One of my favorite spiritual practices is walking a labyrinth. I was introduced to it years ago at a New Year’s Eve candlelight labyrinth walk. I’ve been hooked ever since and would do it more often if we had an accessible one nearby. On Sunday we put out our fabric one (similar to the picture) for the Sunday morning service. I’m the Chair of our Spiritual Practices Council which planned the service. I was the main speaker and my sermon was titled: “Finding Your Center in the Midst of Chaos.” After the service one of our congregation members, psychology professor Dr. Robert Thayer, came up to me and we talked about walking the labyrinth in relation to his research. He was familiar with labyrinths but it was his first time actually walking one.

Since I’m drowning in reading for my studies right now, I was glad to find this article in Spirituality & Health magazine by Stephen Kiesling that summarizes Dr. Thayer’s work (also here with pictures).

“The best and most reliable way to improve your mood is to take a brisk, ten-minute walk. No kidding. If you are in a bad mood (and perhaps semiconsciously craving a sugar snack, a call to a friend, a trip to the mall, a cigarette, a cup of coffee, a shot of tequila, or whatever) the most reliable way to immediately start to feel better is to take a brisk walk. Taking a walk may not come to mind as the best choice, but the research says that it is best.”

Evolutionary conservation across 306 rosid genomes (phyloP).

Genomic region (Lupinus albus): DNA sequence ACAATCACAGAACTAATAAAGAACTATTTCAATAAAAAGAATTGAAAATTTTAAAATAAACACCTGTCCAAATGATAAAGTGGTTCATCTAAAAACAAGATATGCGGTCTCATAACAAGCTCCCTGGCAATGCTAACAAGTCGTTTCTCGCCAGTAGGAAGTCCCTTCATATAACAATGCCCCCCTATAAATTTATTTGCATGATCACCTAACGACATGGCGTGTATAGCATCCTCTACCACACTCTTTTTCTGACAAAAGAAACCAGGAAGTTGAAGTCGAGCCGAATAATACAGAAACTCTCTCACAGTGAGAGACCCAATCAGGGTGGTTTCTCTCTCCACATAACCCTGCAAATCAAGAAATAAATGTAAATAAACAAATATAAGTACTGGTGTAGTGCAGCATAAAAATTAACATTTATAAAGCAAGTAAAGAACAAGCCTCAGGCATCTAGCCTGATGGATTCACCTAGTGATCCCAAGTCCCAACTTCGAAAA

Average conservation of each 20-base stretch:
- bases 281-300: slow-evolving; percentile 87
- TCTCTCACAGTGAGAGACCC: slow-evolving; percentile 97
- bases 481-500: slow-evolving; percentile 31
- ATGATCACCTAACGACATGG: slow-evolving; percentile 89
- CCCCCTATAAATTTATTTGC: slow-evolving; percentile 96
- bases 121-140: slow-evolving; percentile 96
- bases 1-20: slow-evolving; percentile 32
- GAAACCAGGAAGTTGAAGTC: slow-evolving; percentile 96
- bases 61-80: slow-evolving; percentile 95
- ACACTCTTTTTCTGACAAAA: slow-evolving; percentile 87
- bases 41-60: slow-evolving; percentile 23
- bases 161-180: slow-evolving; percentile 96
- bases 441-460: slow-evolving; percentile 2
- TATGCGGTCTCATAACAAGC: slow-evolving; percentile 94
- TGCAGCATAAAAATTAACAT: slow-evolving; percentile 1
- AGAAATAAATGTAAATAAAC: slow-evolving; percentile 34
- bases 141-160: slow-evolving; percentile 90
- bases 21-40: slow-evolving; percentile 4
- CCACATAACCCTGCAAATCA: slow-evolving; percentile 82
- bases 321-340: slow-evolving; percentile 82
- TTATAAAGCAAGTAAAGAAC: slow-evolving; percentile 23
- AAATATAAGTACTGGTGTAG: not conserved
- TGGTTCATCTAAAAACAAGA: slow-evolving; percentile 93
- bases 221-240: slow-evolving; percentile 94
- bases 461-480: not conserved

Through my own experience I discovered the importance of walking in terms of health and stress-relief. Dr. Thayer gives us specific language which describes states of energy and tension that work together for optimum happiness and effectiveness. Not surprisingly, high energy and low tension is the best combination. In the next article, Kiesling makes a more direction connection to spiritual practices such as walking a labyrinth.

“The beauty of Robert Thayer’s mood research is that it is so firmly grounded by the documented experience of thousands of people. He can say with authority that the best ways to improve mood are to take a walk or talk to a friend or meditate or pray. Meanwhile, other researchers, such as James Rippe, M.D., at the University of Massachusetts, have expanded on that work to test combinations: Are walking meditation, prayer-walking, and mindful exercises such as Tai Chi more effective at boosting energy and reducing tension than walking alone? The answer, not surprisingly, is yes. Combining prayer or mindfulness with walking turns out be a “double dip” of happiness.”